Negotiations on Water Resources Bill Continue

November 23, 2016

Behind-the-scenes negotiations continue on the water resources development authorization (WRDA) legislation (H.R. 5303/S. 2848) continue, with the aim of sending legislation to the President’s desk by December 9.

Finalization of legislation this year is contingent on deals being reached on a handful of outstanding issues. Number one (with a bullet) is emergency aid to alleviate the drinking water crisis in Flint, Michigan. The Flint issue is being handled at the leadership level (Speaker Ryan, Majority Leader McConnell, etc.), not by the Congressional committees negotiating the rest of the WRDA bill.

The Flint issue may be resolved with funding contained in the continuing appropriations resolution (CR) and with related authorization language to be inserted in the WRDA bill.

There are other issues outstanding, but we don’t know what they are or how big they are (the House-Senate negotiations are not public and are “close hold”). But a lot of it may have to do with the Senate bill’s expansion of the traditional scope of the WRDA bill from the navigation and flood control functions carried out by the Army Corps of Engineers. The Senate bill would broaden WRDA to include the drinking water safety functions of the Environmental Protection Agency (and setting a precedent that would perhaps be irreversible).

This is easier to do in the Senate, where the Corps and the EPA are both under the jurisdiction of the Environment and Public Works Committee, than in the House where the Corps is under Transportation and Infrastructure but the Safe Drinking Water Act side of the EPA is under the Energy and Commerce Committee.

If an agreement can be reached, the plan is for the House to take up the Senate-passed WRDA bill (S. 2848), strike out the text of Senate bill, replace it with the text of the negotiated compromise, pass the amended bill, and send it back to the Senate. This avoids the need for the formal appointment of a House-Senate conference committee, but also allows the Senate to take up the House-passed compromise immediately, without the need for a “motion to proceed” or a 60-vote cloture process just to bring up the bill – it will be a privileged “amendment between the houses.” Majority Leader Mitch McConnell (R-KY) could simply call up the House amendment to S. 2848, move to concur in the amendment, file cloture on his motion, wait two days for the cloture petition to “ripen,” get 60 votes on cloture, and then wait for Senators to yield back the 30 hours of post-cloture debate.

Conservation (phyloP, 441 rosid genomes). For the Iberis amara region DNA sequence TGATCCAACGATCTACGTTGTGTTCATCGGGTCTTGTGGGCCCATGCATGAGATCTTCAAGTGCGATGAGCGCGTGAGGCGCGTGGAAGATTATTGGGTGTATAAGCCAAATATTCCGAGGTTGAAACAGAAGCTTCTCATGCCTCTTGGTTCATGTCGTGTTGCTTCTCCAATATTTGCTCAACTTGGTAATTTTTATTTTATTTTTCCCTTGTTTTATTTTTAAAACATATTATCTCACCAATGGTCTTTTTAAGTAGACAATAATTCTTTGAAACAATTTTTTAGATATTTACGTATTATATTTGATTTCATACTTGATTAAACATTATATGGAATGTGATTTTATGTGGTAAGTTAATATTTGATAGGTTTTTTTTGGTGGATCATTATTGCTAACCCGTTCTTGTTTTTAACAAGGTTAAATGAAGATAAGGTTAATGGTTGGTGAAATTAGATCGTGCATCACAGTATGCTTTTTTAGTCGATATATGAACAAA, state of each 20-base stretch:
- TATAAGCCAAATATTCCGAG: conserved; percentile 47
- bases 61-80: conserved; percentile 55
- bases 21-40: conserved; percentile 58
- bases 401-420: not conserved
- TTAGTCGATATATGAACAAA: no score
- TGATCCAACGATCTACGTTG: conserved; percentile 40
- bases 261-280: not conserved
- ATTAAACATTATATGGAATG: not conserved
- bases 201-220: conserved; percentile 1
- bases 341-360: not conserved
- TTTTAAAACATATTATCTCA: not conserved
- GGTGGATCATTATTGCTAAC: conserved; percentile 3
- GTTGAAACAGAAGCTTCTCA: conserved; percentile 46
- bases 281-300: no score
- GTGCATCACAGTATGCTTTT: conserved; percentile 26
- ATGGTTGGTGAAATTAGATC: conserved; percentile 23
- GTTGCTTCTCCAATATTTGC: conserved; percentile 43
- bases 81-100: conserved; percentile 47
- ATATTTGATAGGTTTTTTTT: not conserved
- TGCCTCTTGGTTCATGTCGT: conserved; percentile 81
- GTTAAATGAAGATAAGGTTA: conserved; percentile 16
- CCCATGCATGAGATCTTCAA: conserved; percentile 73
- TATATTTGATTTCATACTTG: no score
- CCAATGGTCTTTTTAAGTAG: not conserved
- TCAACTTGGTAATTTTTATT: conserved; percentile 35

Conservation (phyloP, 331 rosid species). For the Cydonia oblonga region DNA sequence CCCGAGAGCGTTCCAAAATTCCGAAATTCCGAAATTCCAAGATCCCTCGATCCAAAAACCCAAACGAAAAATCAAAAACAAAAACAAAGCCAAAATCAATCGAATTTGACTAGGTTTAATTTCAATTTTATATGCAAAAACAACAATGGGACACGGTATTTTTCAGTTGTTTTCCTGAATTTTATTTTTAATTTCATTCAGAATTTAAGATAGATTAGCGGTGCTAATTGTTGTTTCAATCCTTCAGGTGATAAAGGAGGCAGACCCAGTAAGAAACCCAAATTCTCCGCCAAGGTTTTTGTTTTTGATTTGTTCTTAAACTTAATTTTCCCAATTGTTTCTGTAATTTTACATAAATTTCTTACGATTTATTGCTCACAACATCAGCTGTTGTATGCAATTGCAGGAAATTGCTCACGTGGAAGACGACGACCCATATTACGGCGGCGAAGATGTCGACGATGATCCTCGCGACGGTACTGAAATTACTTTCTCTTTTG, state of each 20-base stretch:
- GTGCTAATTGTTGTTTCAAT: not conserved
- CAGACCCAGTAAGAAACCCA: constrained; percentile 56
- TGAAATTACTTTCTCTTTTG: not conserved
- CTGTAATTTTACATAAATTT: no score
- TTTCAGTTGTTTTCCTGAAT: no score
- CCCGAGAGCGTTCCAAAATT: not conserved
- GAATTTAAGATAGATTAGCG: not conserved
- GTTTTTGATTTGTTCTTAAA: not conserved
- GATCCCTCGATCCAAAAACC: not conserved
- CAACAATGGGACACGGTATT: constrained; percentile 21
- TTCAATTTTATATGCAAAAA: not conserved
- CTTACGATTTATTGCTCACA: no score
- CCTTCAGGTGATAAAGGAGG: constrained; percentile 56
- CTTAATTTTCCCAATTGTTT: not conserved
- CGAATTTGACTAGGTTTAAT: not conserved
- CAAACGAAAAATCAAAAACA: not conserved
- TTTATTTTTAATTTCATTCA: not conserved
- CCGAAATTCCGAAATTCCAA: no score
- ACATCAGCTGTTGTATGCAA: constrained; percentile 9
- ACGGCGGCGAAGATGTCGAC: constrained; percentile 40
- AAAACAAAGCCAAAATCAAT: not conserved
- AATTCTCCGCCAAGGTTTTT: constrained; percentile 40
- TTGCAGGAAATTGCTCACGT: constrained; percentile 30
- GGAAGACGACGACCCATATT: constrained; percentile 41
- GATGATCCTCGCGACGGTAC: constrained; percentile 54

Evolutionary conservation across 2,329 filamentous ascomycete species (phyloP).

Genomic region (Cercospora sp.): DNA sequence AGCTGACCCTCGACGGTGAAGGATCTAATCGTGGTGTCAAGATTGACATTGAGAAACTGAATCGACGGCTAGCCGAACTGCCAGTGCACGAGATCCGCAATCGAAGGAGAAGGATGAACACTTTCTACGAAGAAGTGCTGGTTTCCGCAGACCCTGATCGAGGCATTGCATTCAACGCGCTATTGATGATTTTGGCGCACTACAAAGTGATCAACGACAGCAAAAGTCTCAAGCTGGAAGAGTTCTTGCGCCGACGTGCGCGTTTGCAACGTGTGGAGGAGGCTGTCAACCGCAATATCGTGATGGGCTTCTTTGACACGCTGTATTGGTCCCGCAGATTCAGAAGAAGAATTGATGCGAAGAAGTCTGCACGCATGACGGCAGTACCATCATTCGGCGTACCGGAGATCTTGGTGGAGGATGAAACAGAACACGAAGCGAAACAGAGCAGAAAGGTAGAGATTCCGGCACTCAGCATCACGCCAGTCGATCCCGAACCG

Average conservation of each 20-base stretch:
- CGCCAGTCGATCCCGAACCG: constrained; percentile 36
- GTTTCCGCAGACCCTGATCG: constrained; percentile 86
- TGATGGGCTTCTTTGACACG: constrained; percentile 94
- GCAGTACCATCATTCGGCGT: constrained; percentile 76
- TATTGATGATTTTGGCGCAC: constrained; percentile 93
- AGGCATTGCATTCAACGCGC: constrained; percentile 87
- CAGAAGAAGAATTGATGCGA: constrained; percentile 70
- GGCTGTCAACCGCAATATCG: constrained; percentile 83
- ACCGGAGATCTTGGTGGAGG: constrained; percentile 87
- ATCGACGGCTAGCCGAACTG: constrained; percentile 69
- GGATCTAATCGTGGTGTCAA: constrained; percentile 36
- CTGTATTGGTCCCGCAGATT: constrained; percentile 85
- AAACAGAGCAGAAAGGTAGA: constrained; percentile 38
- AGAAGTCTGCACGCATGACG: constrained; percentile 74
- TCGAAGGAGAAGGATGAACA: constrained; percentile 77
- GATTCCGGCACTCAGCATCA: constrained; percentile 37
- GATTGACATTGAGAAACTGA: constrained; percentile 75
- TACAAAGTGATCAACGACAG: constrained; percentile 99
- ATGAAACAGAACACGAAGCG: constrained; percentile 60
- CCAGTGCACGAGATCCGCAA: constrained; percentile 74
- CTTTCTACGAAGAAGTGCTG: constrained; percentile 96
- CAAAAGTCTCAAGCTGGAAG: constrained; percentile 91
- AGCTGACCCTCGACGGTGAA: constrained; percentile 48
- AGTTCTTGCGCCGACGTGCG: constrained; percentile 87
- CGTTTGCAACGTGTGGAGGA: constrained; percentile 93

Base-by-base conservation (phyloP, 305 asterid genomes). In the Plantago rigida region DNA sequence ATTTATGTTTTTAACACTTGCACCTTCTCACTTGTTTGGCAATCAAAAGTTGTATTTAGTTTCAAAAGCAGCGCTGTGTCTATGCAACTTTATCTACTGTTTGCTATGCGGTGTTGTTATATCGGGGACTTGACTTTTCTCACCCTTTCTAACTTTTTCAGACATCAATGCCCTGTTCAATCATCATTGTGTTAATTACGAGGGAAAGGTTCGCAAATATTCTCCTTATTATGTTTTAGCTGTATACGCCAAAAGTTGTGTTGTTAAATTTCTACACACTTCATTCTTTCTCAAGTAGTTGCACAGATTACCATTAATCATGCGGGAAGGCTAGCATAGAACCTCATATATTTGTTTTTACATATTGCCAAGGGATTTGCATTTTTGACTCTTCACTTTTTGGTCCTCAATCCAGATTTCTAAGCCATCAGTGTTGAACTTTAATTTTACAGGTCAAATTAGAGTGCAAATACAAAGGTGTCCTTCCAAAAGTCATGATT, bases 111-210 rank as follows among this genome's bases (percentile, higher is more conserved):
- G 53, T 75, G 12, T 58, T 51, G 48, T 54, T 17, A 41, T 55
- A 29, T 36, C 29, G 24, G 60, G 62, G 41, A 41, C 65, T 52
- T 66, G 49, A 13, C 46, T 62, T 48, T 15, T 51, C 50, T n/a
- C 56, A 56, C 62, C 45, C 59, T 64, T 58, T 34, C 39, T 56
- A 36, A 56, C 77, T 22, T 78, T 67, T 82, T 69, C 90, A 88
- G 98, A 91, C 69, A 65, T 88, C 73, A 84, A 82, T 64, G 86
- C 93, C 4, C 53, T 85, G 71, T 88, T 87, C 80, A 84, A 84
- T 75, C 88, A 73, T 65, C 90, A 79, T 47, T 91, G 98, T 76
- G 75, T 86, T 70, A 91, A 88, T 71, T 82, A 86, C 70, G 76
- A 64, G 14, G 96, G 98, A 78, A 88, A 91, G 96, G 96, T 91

McConnell will be trying procedures this on up to three major bills between now and December 8 – the appropriations CR, the national defense authorization bill, and the WRDA bill. Obviously, in the remaining two weeks of session, there is a limited amount of time to pass controversial bills that require cloture votes and post-cloture debate in the Senate. This also makes each of the must-pass bills valuable as a vehicle for other, unrelated items that leaders don’t want to kick into next year…



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